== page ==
The teen drop in the last five years coincided with an overall decline in births, which experts attribute to a weak economy that dampened enthusiasm for having children.
Hispanic women have been part of that trend, possibly due to the economy and to illegal immigration crackdowns in some states that reduce the number of young Hispanic females entering the country from Mexico and other nations, said John Santelli, a Columbia University professor of population and family health.
That means new immigrants are having less impact on birth statistics, and second- and third-generation families are having more influence.
As time goes on, Hispanics — like other immigrant groups before them — tend to adopt American customs and practices.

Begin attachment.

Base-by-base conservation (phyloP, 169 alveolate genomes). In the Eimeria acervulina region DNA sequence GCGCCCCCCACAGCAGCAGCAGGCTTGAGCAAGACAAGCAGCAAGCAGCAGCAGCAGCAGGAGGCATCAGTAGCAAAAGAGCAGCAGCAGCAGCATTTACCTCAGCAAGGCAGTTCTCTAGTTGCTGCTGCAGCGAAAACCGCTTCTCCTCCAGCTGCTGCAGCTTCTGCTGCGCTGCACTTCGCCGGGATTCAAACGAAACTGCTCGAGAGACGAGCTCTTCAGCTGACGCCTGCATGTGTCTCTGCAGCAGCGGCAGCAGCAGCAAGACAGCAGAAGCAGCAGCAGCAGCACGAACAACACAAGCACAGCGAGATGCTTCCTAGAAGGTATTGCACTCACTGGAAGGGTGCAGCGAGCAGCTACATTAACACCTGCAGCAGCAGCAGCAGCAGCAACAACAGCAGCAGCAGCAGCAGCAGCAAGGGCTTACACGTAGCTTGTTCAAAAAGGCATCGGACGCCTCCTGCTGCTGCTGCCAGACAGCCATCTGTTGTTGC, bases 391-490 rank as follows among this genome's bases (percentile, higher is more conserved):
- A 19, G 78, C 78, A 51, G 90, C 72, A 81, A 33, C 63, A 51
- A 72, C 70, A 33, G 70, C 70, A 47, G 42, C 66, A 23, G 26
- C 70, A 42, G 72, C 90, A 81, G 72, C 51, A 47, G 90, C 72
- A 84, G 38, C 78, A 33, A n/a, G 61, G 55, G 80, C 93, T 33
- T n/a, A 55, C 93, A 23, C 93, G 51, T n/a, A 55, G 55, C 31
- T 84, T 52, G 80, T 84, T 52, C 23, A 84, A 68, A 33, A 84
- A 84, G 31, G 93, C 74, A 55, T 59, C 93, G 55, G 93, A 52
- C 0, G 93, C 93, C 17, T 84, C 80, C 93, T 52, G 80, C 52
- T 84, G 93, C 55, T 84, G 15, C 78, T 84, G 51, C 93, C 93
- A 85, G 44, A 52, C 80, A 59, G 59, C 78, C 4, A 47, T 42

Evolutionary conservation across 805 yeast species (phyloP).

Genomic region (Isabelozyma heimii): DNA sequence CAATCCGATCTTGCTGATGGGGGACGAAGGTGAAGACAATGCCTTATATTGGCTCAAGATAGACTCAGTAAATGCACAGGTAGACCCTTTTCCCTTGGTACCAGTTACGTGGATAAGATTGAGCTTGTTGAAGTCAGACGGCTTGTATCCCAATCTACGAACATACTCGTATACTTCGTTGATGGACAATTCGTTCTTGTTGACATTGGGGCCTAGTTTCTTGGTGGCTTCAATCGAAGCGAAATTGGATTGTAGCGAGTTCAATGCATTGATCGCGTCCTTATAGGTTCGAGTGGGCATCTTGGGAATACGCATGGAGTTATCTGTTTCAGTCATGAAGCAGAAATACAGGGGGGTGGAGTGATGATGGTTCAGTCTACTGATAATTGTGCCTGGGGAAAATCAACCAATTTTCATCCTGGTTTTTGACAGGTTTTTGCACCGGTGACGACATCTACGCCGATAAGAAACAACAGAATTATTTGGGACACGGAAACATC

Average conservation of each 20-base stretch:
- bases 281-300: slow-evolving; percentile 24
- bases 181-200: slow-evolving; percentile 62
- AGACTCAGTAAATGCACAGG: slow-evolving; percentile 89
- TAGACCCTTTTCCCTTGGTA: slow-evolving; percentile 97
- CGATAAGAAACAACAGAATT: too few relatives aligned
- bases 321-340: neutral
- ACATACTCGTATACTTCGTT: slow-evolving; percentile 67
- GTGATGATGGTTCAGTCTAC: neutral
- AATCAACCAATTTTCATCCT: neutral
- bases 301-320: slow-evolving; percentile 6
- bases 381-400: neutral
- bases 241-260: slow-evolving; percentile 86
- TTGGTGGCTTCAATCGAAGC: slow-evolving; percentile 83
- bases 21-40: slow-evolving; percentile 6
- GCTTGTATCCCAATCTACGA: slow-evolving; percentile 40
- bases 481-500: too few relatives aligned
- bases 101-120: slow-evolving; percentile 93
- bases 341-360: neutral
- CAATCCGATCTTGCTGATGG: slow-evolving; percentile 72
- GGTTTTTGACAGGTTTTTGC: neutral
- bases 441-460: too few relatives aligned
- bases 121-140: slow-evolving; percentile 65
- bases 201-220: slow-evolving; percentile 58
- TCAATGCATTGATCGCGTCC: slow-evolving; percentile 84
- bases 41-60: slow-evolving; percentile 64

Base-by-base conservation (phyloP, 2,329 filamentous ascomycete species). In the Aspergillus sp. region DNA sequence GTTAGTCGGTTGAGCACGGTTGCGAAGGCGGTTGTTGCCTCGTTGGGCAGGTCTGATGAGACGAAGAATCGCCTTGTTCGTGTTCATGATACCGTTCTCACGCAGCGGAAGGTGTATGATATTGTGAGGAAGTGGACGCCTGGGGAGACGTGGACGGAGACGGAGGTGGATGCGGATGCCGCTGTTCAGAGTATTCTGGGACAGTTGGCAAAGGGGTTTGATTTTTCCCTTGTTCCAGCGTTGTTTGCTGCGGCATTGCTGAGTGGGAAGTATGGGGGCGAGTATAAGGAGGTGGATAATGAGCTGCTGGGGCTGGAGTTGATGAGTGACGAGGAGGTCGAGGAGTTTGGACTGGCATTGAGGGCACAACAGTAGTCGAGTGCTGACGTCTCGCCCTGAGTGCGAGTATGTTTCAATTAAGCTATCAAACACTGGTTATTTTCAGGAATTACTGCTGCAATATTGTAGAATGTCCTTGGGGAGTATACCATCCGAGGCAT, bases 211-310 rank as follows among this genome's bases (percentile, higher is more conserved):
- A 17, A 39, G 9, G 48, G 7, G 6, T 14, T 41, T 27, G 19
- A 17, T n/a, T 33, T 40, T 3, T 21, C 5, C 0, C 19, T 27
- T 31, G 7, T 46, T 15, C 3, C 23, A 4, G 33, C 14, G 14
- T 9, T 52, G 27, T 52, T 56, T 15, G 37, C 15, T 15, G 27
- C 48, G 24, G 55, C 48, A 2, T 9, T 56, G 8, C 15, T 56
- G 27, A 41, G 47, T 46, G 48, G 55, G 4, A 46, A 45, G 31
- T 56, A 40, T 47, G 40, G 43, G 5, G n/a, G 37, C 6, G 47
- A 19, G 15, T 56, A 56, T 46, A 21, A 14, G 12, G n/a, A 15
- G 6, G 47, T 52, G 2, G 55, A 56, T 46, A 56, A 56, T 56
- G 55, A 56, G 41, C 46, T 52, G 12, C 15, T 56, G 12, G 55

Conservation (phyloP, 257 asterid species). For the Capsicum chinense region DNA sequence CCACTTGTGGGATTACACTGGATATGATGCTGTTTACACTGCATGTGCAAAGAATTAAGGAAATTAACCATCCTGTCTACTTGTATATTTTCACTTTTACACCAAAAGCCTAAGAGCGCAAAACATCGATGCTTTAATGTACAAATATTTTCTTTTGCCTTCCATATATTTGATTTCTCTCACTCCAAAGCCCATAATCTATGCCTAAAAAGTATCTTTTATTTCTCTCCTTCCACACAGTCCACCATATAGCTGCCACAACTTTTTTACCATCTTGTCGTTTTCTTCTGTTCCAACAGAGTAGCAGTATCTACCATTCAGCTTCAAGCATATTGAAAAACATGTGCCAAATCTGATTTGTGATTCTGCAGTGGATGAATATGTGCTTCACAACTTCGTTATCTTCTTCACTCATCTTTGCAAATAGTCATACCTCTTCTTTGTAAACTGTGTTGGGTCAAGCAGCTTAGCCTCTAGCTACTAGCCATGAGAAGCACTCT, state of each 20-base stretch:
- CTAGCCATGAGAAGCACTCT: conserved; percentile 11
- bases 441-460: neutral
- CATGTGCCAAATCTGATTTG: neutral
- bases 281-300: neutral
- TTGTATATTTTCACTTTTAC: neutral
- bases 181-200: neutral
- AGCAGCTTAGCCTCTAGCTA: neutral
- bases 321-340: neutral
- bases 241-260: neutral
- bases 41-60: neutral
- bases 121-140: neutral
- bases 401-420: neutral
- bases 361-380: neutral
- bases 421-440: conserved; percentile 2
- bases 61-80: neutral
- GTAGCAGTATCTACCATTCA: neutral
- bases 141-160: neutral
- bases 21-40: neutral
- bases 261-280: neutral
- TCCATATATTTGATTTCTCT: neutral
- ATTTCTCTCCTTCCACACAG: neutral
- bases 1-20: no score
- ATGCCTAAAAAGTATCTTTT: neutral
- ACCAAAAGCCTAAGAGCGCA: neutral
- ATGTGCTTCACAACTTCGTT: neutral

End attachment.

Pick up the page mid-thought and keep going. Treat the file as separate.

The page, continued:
“There is more attention on education, career, and the future,” said Dr. Janet Realini, head of Healthy Futures of Texas, a San Antonio-based organization focused on preventing teen and unplanned pregnancies.
Hispanic rates, though, continue to be much higher than those for blacks and whites in most of the states with the largest Hispanic populations, including California, Texas, New York, New Jersey, Arizona, Colorado, New Mexico and Georgia.
Texas has the highest number of teen births in the nation, with nearly 43,000 in 2011. Nearly two-thirds were to Hispanic moms.
The overall improvement, though, is something to celebrate, said Bill Albert, chief program officer of the National Campaign to Prevent Teen and Unplanned Pregnancy.
“Geography, politics, or policy alone simply cannot explain the widespread declines,” Albert said in an email. “Credit goes to teens themselves who are clearly making better decisions about sex, contraception, and their future.”